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Jackson National Gives Pimco Total Return the Boot, Welcomes DoubleLine

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Jackson National Life is switching fund managers for its core $3.5 billion fixed income offering.

In a regulatory filing, the variable annuity provider said Pimco’s Total Return bond strategy is out and DoubleLine Capital’s Core Fixed Income Fund is in, according to a Reuters report.

Jackson’s medium-term fixed-income investment option is to be renamed JNL/DoubleLine Core Fixed Income and is set to be a subaccount option for clients in variable annuities.

DoubleLine CEO and Chief Investment Officer Jeffrey Gundlach is the fund’s portfolio manager, along with Deputy CIO Jeffrey Sherman. The Pimco fund was led by Bill Gross until he left Pimco in September 2014 to join Janus Capital, where he runs the Janus Henderson Global Unconstrained Bond Fund.

Jackson National will still offer clients the JNL/Pimco Income Fund and JNL/Pimco Real Return Fund. It rolled out the JNL/Pimco Total Return Bond as an option in 1998, the news report said. (Calls to the annuity firm were not returned as of press time.)

Morningstar says that the Pimco Total Return Fund (PTTRX) is “the most heavily redeemed fund for the third year running.” (Pimco is owned by insurer Allianz.)

As of April 30, the fund had lost $15 billion over 12 months; that represents about 17% of its assets, leaving it with some $73.6 billion of assets, according to a June 1 report led by Karen Wallace, a senior editor with the Chicago-based research firm.

“The late-2014 departure of Bill Gross certainly started the stampede; in 2014 the fund lost an estimated $93 billion in assets; then in 2015 and 2016 it lost another $53 billion and $14 billion, respectively. Middling performance over the medium term hasn’t convinced investors to stick around, either,” she explained.

DoubleLine Update

Holdings in the DoubleLine Core Fixed Income Fund (DBLFX, DLFNX) have an average duration of 5.13 years.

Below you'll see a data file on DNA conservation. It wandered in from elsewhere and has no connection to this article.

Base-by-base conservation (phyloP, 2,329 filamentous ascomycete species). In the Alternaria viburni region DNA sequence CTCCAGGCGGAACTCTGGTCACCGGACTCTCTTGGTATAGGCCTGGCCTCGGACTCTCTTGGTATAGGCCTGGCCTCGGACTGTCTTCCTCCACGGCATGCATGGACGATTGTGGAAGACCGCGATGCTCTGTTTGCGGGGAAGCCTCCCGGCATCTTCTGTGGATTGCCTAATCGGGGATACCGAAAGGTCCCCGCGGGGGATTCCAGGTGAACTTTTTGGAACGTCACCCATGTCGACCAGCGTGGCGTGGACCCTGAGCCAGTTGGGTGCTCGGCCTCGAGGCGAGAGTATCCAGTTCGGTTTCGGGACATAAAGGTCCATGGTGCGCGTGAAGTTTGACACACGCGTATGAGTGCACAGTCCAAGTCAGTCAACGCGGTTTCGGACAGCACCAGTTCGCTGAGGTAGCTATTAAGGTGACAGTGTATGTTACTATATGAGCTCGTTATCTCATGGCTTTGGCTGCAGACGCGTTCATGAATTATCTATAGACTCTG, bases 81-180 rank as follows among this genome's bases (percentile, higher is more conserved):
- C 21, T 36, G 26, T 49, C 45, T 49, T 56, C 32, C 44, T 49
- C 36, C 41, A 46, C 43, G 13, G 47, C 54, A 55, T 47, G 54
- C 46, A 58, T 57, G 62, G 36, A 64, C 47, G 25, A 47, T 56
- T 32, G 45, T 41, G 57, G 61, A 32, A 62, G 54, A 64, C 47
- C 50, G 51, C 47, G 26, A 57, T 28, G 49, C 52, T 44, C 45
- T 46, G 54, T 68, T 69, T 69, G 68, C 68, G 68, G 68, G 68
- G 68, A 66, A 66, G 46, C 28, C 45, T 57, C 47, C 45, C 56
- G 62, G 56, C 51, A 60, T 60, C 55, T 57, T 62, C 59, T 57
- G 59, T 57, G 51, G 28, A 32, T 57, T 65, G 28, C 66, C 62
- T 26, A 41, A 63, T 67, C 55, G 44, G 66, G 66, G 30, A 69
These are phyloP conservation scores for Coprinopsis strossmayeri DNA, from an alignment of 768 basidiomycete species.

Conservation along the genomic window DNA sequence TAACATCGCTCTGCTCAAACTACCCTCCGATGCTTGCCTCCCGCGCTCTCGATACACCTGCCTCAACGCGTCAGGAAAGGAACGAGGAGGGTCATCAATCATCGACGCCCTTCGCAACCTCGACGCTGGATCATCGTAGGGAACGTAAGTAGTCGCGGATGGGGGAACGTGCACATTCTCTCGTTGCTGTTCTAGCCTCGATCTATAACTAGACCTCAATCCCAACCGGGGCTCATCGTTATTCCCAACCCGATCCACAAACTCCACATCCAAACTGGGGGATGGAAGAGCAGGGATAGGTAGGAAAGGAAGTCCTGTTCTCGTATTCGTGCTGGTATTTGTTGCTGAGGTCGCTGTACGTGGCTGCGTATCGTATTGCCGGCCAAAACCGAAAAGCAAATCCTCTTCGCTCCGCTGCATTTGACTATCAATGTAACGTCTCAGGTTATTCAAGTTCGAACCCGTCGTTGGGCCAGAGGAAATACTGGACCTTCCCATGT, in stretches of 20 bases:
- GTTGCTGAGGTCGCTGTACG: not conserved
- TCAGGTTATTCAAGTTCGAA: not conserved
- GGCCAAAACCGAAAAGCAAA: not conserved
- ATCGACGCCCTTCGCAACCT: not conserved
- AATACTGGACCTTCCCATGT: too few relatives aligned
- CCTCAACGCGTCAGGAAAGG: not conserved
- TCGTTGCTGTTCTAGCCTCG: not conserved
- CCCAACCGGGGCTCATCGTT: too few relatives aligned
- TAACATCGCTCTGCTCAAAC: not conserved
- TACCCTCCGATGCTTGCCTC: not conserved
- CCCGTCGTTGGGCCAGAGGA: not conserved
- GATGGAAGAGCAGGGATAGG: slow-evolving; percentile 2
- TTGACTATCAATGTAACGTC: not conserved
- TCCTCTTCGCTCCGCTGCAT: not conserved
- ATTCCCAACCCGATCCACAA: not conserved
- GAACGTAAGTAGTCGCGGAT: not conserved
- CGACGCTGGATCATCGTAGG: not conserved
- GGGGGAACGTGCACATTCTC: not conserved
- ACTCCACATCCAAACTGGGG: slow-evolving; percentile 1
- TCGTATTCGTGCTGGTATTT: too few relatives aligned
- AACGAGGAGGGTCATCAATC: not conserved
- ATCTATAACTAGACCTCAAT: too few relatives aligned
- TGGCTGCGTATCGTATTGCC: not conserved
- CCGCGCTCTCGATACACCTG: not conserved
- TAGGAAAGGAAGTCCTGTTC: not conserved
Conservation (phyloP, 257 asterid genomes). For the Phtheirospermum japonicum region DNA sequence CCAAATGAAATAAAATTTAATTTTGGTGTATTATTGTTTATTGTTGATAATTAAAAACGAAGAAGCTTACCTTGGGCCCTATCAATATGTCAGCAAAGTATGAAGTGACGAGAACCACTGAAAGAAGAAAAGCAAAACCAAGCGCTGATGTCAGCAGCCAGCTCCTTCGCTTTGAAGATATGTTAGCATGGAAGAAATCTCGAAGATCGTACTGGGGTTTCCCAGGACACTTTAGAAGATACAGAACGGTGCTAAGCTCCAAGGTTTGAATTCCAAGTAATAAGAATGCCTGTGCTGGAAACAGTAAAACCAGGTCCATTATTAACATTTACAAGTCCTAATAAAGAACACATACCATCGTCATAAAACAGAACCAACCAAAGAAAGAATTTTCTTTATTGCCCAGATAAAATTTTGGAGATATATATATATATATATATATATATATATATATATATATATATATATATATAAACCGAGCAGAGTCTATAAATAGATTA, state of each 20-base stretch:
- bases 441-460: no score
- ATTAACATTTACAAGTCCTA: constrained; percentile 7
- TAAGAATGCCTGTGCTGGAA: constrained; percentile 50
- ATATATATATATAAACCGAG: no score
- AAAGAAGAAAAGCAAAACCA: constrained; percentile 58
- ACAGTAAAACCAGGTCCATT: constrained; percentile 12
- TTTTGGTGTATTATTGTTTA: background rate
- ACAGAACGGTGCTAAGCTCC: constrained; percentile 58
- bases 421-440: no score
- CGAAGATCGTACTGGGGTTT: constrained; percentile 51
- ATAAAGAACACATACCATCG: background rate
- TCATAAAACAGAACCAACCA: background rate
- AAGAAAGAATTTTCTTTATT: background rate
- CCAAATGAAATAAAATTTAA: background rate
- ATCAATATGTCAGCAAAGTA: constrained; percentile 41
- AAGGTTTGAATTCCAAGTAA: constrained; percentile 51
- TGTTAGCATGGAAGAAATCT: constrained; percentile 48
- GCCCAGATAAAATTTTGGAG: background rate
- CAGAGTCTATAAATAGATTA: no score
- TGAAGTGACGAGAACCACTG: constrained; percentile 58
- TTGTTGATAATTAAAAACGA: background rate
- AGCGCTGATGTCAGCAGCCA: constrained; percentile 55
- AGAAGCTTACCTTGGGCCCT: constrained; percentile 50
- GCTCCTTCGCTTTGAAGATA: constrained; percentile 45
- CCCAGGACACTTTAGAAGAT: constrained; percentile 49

The fund, which has a five-star rating from Morningstar, has a 3.05% year-to-date return as of May 31. Its one year performance is 3.74%, while its average annualized performance since June 2010 is 5.73%.

As of March 31, DoubleLine Capital managed $12.1 billion in core fixed-income strategies, including $8.1 billion in its Core Fixed Income fund; the holdings in this fund have since grown to $8.8 billion in total net assets, according to the firm. Across its different strategies, client assets totalled $105 billion as of March 31.

Speaking last week at the FPA NorCal Conference in San Francisco, Gundlach told a crowd of about 700 advisors and other guests, “I would never use a robo-advisor,” saying “that could be the cause of the next crash.”

He also said that passive investing has “distorted” the markets’ behavior and has played a role in the high valuations of the S&P 500 index and other U.S.-based indexes. “I would think about this and how to benefit from the pendulum swing” when passive funds fall out of favor, he said.

“Passive bonds are not beating the market,” the fixed-income specialist added.

In response to a question about the Federal Reserve’s next interest rate hikes and the “unwinding” (or reduction) of about $4.5 trillion on its balance sheet, Gundlach says it’s likely the Fed “will raise rates one more time this year.”

“They could stop [raising rates] in June and if so, I don’t see the unwind [coming]. All the talk about the unwind is tortured and over-complicated,” he explained. “It is just a spreadsheet.”

When it comes to investing in equities, Gundlach points out that the U.S. “makes up 53% of market cap[italization] but only 24% of [global] GDP. This doesn’t seem right.”

His take? “Try investing overseas — it’s a good time,” he said.

“About 30 to 40% of outperformance is tied to [rising] market cap rather than GDP growth, because largely U.S. equities have been propped up for years by passive management” and passive flows, Gundlach said.

He points out that the 115% upside in the S&P 500 is getting close to its 120% rise before the tech bubble burst: “Maybe there’s more S&P upside, but … it looks high.”

— Check out Gundlach: Get Ready for Higher Yields, Summer Selloff on ThinkAdvisor.